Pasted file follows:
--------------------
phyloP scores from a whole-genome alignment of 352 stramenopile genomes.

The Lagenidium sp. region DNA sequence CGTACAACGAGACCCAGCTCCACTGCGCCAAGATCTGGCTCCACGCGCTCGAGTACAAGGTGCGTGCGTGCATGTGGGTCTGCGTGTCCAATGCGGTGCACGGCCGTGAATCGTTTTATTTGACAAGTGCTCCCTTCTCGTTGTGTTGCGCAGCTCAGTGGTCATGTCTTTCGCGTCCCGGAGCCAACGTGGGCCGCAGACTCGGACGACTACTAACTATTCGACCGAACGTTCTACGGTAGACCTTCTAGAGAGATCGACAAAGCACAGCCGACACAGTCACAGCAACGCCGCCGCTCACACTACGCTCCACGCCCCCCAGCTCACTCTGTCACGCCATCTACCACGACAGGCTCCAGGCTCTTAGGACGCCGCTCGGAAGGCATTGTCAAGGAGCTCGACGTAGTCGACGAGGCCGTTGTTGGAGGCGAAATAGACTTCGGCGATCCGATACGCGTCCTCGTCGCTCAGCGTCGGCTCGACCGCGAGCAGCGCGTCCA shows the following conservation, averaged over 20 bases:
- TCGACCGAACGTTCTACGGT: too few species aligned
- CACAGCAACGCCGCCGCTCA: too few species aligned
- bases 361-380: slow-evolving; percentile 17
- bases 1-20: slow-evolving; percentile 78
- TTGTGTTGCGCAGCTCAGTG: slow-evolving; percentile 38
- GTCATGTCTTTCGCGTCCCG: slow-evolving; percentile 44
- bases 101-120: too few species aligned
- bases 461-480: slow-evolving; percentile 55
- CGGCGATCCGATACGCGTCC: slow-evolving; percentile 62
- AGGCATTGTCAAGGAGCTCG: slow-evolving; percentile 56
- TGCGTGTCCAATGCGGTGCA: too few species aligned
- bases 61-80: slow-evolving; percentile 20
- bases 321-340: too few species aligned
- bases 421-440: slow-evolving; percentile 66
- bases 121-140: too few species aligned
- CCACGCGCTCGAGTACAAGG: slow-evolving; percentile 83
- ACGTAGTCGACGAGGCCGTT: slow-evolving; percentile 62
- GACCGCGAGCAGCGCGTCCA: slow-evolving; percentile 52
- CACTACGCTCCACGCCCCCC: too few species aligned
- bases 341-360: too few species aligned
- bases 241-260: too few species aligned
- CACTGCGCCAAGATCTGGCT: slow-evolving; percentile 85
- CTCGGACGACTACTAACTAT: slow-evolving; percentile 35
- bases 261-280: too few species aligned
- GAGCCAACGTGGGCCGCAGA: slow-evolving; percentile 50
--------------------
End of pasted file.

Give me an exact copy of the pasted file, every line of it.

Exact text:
phyloP scores from a whole-genome alignment of 352 stramenopile genomes.

The Lagenidium sp. region DNA sequence CGTACAACGAGACCCAGCTCCACTGCGCCAAGATCTGGCTCCACGCGCTCGAGTACAAGGTGCGTGCGTGCATGTGGGTCTGCGTGTCCAATGCGGTGCACGGCCGTGAATCGTTTTATTTGACAAGTGCTCCCTTCTCGTTGTGTTGCGCAGCTCAGTGGTCATGTCTTTCGCGTCCCGGAGCCAACGTGGGCCGCAGACTCGGACGACTACTAACTATTCGACCGAACGTTCTACGGTAGACCTTCTAGAGAGATCGACAAAGCACAGCCGACACAGTCACAGCAACGCCGCCGCTCACACTACGCTCCACGCCCCCCAGCTCACTCTGTCACGCCATCTACCACGACAGGCTCCAGGCTCTTAGGACGCCGCTCGGAAGGCATTGTCAAGGAGCTCGACGTAGTCGACGAGGCCGTTGTTGGAGGCGAAATAGACTTCGGCGATCCGATACGCGTCCTCGTCGCTCAGCGTCGGCTCGACCGCGAGCAGCGCGTCCA shows the following conservation, averaged over 20 bases:
- TCGACCGAACGTTCTACGGT: too few species aligned
- CACAGCAACGCCGCCGCTCA: too few species aligned
- bases 361-380: slow-evolving; percentile 17
- bases 1-20: slow-evolving; percentile 78
- TTGTGTTGCGCAGCTCAGTG: slow-evolving; percentile 38
- GTCATGTCTTTCGCGTCCCG: slow-evolving; percentile 44
- bases 101-120: too few species aligned
- bases 461-480: slow-evolving; percentile 55
- CGGCGATCCGATACGCGTCC: slow-evolving; percentile 62
- AGGCATTGTCAAGGAGCTCG: slow-evolving; percentile 56
- TGCGTGTCCAATGCGGTGCA: too few species aligned
- bases 61-80: slow-evolving; percentile 20
- bases 321-340: too few species aligned
- bases 421-440: slow-evolving; percentile 66
- bases 121-140: too few species aligned
- CCACGCGCTCGAGTACAAGG: slow-evolving; percentile 83
- ACGTAGTCGACGAGGCCGTT: slow-evolving; percentile 62
- GACCGCGAGCAGCGCGTCCA: slow-evolving; percentile 52
- CACTACGCTCCACGCCCCCC: too few species aligned
- bases 341-360: too few species aligned
- bases 241-260: too few species aligned
- CACTGCGCCAAGATCTGGCT: slow-evolving; percentile 85
- CTCGGACGACTACTAACTAT: slow-evolving; percentile 35
- bases 261-280: too few species aligned
- GAGCCAACGTGGGCCGCAGA: slow-evolving; percentile 50